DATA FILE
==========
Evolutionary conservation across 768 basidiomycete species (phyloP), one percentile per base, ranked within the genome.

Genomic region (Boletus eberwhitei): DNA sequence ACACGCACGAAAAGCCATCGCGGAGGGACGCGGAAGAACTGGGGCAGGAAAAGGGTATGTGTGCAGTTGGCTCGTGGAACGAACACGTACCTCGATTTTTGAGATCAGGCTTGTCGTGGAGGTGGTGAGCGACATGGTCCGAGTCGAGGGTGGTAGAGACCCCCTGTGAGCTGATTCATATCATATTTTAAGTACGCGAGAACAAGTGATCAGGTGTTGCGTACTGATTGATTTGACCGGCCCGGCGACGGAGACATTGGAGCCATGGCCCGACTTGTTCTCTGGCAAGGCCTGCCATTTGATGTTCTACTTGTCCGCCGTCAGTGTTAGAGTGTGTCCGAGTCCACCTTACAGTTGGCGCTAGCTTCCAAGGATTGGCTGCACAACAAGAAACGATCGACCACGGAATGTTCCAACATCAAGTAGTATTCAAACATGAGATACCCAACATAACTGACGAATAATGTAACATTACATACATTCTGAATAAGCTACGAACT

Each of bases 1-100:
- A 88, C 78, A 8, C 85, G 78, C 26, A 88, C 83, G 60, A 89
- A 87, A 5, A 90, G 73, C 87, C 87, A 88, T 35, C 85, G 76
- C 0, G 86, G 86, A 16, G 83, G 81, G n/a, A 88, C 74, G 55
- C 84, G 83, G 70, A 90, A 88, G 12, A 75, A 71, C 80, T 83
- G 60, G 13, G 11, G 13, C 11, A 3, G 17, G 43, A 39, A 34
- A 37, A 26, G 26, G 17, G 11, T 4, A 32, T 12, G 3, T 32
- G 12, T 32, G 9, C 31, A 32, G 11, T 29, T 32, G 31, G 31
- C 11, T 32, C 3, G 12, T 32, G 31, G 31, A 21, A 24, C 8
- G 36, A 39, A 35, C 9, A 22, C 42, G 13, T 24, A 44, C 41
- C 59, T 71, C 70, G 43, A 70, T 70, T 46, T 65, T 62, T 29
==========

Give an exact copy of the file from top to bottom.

Evolutionary conservation across 768 basidiomycete species (phyloP), one percentile per base, ranked within the genome.

Genomic region (Boletus eberwhitei): DNA sequence ACACGCACGAAAAGCCATCGCGGAGGGACGCGGAAGAACTGGGGCAGGAAAAGGGTATGTGTGCAGTTGGCTCGTGGAACGAACACGTACCTCGATTTTTGAGATCAGGCTTGTCGTGGAGGTGGTGAGCGACATGGTCCGAGTCGAGGGTGGTAGAGACCCCCTGTGAGCTGATTCATATCATATTTTAAGTACGCGAGAACAAGTGATCAGGTGTTGCGTACTGATTGATTTGACCGGCCCGGCGACGGAGACATTGGAGCCATGGCCCGACTTGTTCTCTGGCAAGGCCTGCCATTTGATGTTCTACTTGTCCGCCGTCAGTGTTAGAGTGTGTCCGAGTCCACCTTACAGTTGGCGCTAGCTTCCAAGGATTGGCTGCACAACAAGAAACGATCGACCACGGAATGTTCCAACATCAAGTAGTATTCAAACATGAGATACCCAACATAACTGACGAATAATGTAACATTACATACATTCTGAATAAGCTACGAACT

Each of bases 1-100:
- A 88, C 78, A 8, C 85, G 78, C 26, A 88, C 83, G 60, A 89
- A 87, A 5, A 90, G 73, C 87, C 87, A 88, T 35, C 85, G 76
- C 0, G 86, G 86, A 16, G 83, G 81, G n/a, A 88, C 74, G 55
- C 84, G 83, G 70, A 90, A 88, G 12, A 75, A 71, C 80, T 83
- G 60, G 13, G 11, G 13, C 11, A 3, G 17, G 43, A 39, A 34
- A 37, A 26, G 26, G 17, G 11, T 4, A 32, T 12, G 3, T 32
- G 12, T 32, G 9, C 31, A 32, G 11, T 29, T 32, G 31, G 31
- C 11, T 32, C 3, G 12, T 32, G 31, G 31, A 21, A 24, C 8
- G 36, A 39, A 35, C 9, A 22, C 42, G 13, T 24, A 44, C 41
- C 59, T 71, C 70, G 43, A 70, T 70, T 46, T 65, T 62, T 29